He knew at once if anyone who did not care for birds entered the room. He was apt to attack strangers, for he was generally flying about the room, and I think he looked on them as potential enemies. Though intensely jealous of anyone who approached my wife, some people he took to at once. We talk of instinct, but what do we mean by the word? Do people who use that term imply that they believe in some strange psychic quality, a sort of sixth sense.

    Certain neighbours of mine possessed a spaniel who disliked meat. Now from the start Ching never took the slightest notice of this spaniel. Other dogs he would regard with horror. If he was in his cage, they might take an interest in him and he would flutter about the cage, but this spaniel never worried him. The consequence was we got careless and left Ching’s cage where the spaniel could reach it.

    Imagine my feelings one day, when I found the spaniel in the conservatory where Ching had been left in his cage.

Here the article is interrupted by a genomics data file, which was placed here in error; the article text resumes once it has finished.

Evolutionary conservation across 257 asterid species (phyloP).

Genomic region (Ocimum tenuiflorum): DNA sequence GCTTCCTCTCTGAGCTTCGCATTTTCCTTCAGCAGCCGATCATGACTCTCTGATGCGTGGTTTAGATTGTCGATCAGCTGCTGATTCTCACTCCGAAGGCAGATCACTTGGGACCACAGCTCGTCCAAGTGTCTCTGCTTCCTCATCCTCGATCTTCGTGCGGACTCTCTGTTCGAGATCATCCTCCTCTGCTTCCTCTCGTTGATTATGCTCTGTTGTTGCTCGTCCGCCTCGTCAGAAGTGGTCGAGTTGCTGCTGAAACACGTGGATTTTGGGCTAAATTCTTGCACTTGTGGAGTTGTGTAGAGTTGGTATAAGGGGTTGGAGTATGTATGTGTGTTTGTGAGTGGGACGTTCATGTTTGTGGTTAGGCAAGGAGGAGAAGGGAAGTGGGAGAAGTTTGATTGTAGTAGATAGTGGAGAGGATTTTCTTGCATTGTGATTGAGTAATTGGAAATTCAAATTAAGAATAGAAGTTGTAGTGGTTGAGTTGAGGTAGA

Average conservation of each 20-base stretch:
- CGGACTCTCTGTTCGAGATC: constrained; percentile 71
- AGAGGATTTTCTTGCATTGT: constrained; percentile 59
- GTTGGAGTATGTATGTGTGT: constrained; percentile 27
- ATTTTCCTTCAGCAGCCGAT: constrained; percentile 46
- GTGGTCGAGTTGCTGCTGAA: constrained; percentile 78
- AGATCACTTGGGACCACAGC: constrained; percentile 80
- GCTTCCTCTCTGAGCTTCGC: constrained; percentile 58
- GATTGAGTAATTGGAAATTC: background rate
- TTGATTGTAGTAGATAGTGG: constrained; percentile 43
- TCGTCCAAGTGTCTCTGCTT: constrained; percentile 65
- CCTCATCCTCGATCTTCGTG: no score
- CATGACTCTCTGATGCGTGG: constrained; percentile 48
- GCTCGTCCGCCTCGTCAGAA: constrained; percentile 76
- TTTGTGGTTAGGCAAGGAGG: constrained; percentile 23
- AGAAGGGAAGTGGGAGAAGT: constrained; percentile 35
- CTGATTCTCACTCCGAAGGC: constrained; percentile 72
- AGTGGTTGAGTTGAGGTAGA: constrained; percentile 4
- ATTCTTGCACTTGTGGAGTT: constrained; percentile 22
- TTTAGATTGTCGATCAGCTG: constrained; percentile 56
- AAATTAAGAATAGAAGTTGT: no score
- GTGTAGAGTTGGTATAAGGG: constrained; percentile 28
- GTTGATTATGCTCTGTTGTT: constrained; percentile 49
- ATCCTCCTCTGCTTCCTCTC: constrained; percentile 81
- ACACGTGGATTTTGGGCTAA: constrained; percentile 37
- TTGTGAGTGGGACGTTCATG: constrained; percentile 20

Ching was singing and the spaniel head between paws, was lying beside the cage as if fascinated. He looked up at me reproachfully, as much as to say: ‘Why do you come and disturb us?’ He and Ching had somehow become friends. The point which strikes me is the peculiar way in which this dog picked out any bones or meat from his plate of food and put them on one side before he would touch his dinner, and I wonder if it was his being a vegetarian that gave him an emanation which Ching detected from the first moment of making his acquaintance.

    Is it that, or it a case of transmission of thought through unrecognised channels?

    If we consider the following rather pretty little drama, we may obtain a clue to thought transmission.

    Soon after reaching Hong-Kong, where I was stationed for two years, I brought a small green parrot. At that time we were living in rooms and the parrot, having a particularly sweet nature, became very dear. Our upper room had a small verandah overlooking a thicket of bamboos and the parrot was at liberty to fly among the bamboos. As it cage was on the verandah, the sparrows of the garden made free with the cage, stealing anything that took their fancy.